Reining in Congress: An Enforceable Balanced Budget Amendment

There is growing sentiment that one or more constitutional amendments may be necessary to rein in the runaway Congress.

The principal mechanism the Founders built into the Constitution for such contingencies is the procedure in Article V by which two thirds of the state legislatures force what the Constitution calls a “Convention for proposing Amendments.”    Essentially this is a meeting of state legislative representatives for the drafting of one or more amendments on subjects designated by the legislatures.

Of course, Congress and its apologists have every reason to prevent such a convention from being called, so they have widely misled people as its nature and powers.  But if corrective amendments are to be proposed, there is no alternative to such a convention. History has shown that Congress will not do it:  Repeal of Prohibition aside, Congress has not proposed a constitutional amendment to limit or define its own powers since it passed the Bill of Rights in 1789!

In other posts I have dealt with the convention bugaboos—see, e.g., here and here. They need not detain us at this point. The more important questions are:

* What amendments are appropriate? and

* How should they be drafted?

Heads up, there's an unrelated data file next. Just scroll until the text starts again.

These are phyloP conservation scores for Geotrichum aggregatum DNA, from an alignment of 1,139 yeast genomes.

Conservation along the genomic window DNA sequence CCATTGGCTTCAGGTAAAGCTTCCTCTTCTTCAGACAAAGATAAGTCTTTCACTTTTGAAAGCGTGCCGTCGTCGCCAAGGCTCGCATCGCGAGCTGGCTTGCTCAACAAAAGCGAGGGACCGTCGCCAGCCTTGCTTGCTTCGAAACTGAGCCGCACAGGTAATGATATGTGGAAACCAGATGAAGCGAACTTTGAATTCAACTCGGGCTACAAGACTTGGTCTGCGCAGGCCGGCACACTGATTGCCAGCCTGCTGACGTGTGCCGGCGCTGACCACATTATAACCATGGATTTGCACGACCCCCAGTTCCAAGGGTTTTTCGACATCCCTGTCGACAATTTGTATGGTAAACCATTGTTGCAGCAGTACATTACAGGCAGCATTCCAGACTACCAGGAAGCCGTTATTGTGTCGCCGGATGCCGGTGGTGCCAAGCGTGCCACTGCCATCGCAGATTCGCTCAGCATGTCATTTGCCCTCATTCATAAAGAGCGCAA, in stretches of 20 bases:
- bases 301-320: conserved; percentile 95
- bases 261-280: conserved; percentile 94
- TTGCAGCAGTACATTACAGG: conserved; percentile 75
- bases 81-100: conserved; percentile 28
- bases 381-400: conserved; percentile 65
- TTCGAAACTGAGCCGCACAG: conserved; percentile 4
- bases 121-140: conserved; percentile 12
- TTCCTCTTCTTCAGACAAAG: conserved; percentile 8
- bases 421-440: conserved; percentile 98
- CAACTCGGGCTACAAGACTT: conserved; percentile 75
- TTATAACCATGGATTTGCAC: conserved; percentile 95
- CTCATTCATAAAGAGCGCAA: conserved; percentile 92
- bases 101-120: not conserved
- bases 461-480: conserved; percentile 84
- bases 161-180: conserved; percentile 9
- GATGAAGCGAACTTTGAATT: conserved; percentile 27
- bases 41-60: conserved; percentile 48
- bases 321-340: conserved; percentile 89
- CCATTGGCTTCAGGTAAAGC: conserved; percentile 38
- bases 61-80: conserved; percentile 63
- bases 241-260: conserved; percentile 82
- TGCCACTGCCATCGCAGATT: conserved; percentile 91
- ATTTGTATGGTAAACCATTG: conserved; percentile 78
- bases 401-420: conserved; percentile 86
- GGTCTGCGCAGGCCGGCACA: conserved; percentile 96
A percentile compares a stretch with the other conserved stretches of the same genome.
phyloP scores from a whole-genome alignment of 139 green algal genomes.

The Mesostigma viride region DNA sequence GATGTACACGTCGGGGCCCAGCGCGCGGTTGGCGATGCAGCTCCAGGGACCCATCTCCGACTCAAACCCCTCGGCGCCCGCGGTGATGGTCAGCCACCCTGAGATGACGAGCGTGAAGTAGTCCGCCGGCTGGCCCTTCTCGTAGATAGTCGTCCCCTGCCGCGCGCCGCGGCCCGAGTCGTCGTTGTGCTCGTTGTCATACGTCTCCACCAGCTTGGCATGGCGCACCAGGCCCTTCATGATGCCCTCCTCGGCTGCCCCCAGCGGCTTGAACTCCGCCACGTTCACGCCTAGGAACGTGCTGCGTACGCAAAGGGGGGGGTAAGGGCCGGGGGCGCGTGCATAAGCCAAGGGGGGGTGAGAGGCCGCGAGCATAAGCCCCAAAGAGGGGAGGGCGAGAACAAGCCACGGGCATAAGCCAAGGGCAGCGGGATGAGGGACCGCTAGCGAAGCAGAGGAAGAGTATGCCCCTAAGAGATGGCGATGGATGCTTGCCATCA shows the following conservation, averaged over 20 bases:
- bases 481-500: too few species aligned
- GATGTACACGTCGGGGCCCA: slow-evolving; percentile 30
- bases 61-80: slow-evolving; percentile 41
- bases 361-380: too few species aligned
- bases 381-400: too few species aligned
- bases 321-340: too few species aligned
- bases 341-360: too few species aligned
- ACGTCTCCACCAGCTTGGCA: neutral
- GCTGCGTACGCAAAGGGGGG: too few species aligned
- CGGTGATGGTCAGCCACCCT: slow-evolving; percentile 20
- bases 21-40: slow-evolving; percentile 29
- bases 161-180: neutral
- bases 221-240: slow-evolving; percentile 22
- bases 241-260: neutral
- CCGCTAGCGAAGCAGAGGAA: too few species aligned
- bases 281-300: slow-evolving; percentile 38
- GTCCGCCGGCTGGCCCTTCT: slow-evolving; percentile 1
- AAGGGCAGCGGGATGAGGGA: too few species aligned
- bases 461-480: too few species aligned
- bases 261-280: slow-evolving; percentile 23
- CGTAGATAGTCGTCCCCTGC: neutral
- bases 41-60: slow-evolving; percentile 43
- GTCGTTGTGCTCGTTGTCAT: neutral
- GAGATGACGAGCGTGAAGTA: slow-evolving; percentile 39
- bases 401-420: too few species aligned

Many people have their own pet amendments they’d like to see passed, but realistically, any such proposal must meet at least four criteria. To illustrate, I’ll test versions of balanced budget amendments against each of the four:

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More evidence the Constitution limited federal power

In my last post I showed how pre-Revolutionary colonial pamphlets espousing the American cause tend to rebut a favorite theory of some “progressive” writers—that the Constitution granted Congress nearly complete power over all activities with interstate effects.

Surprisingly, most delegates to the 1787 constitutional convention initially favored a central government nearly that powerful. They would have subordinated the states to the level of counties in England. Naturally Alexander Hamilton—“Mr. Big Government” among the Founders—took this position. But so did many of the convention’s moderates, such as James Madison and Edmund Randolph.

Under Madison’s and Randolph’s guidance, the Virginia delegation presented an initial draft for a constitution commonly known as the “Virginia Plan.” It called for a national legislature with authority “to legislate in all cases to which the separate States are incompetent, or in which the harmony of the United States may be interrupted by the exercise of individual Legislation.” The Virginia Plan similarly called for national courts that could hear any matter “which may involve the national peace and harmony.”